Type 2 Diabetes

Type 2












20,000,000 16,000,000

Primary Secondary Tertiary

prevention prevention prevention

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Feasibility of Prevention Developing Diabetes Prevention of Type 2 diabetesshould be feasible since:

  • There is a long period of glucose intolerance that precedes the development of diabetes

  • Screening tests can identify persons at high risk

  • There are safe, potentially effective interventions

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Modifiable Risk Factors for Developing Diabetes Type 2 Diabetes

  • Obesity

  • Body fat distribution

  • Physical inactivity

  • Elevatedfasting and 2 hr glucose levels

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Intensive Developing Diabetes


(n = 1079)


(n = 1073)


(n = 1082)

Study Interventions

Eligible participants


Standard lifestyle recommendations

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Primary Outcomes Developing Diabetes

  • Annual fasting plasma glucose (FPG) and 75 gm Oral Glucose Tolerance Test

    • FPG > 126 mg/dL (7.0 mmol/L) or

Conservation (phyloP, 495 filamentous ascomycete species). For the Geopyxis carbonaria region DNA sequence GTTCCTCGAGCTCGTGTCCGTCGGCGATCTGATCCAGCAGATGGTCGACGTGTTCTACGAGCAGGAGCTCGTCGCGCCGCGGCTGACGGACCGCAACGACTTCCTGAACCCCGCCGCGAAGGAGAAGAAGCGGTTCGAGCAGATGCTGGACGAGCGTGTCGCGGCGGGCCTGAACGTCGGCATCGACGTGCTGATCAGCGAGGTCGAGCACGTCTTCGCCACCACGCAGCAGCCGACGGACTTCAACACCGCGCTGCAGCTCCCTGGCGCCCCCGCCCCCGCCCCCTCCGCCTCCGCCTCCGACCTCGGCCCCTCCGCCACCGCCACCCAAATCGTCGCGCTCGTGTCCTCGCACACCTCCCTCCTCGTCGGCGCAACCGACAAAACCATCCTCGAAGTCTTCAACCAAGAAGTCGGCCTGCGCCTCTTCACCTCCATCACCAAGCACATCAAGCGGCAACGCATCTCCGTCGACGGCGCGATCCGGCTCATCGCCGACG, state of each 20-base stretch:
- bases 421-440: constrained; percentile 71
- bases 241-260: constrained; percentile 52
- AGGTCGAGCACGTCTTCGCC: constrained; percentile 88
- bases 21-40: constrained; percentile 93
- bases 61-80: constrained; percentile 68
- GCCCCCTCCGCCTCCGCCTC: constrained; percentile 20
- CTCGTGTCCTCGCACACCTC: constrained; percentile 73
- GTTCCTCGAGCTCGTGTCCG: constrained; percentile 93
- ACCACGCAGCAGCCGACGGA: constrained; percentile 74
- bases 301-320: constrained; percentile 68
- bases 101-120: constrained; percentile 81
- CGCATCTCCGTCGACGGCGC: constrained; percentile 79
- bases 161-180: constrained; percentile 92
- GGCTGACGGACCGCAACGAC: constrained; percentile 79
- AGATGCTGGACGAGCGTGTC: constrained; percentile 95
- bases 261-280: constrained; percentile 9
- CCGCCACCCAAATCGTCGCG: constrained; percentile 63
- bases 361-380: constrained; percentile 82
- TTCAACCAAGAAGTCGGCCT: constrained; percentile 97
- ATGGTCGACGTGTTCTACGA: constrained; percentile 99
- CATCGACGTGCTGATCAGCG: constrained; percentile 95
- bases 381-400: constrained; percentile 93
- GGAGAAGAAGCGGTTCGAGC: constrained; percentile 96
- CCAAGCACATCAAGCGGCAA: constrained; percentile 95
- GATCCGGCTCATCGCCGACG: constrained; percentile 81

• 2-hr > 200 mg/dL (11.0 mmol/L),

      Either confirmed with repeat test

  • Semi-annual FPG

    • > 126 mg/dL, confirmed

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Screening and eligibility Developing Diabetes

Number of participants

Step 1 screening


Step 2 OGTT


Step 3 start run-in


Step 3 end run-in



Step 4 randomization

*3,234 in 3 arm study

(585 in troglitazone arm)

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Lifestyle Intervention Developing Diabetes

An intensive program with the following specific goals:

  • > 7% loss of body weight and maintenance of weight loss

    • Fat gram goal -- 25% of calories from fat

    • Calorie intake goal -- 1200-1800 kcal/day

  • > 150 minutes per week of physical activity

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Lifestyle Intervention Structure Developing Diabetes

  • 16 session core curriculum (over 24 weeks)

  • Long-term maintenance program

  • Supervised by a case manager

  • Access to Lifestyle support staff

    • Dietitian

    • Behaviorist

    • Exercise physiologist

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The Core Curriculum Developing Diabetes

  • 16 session course conducted over 24 weeks

  • Education and training in diet and exercise methods and behavior modification skills

  • Emphasis on:

    • Self monitoring techniques

    • Problem solving

    • Individualizing programs

    • Self esteem, empowerment, and social support

    • Frequent contact with case manager and DPP support staff

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Mean Weight Change Developing Diabetes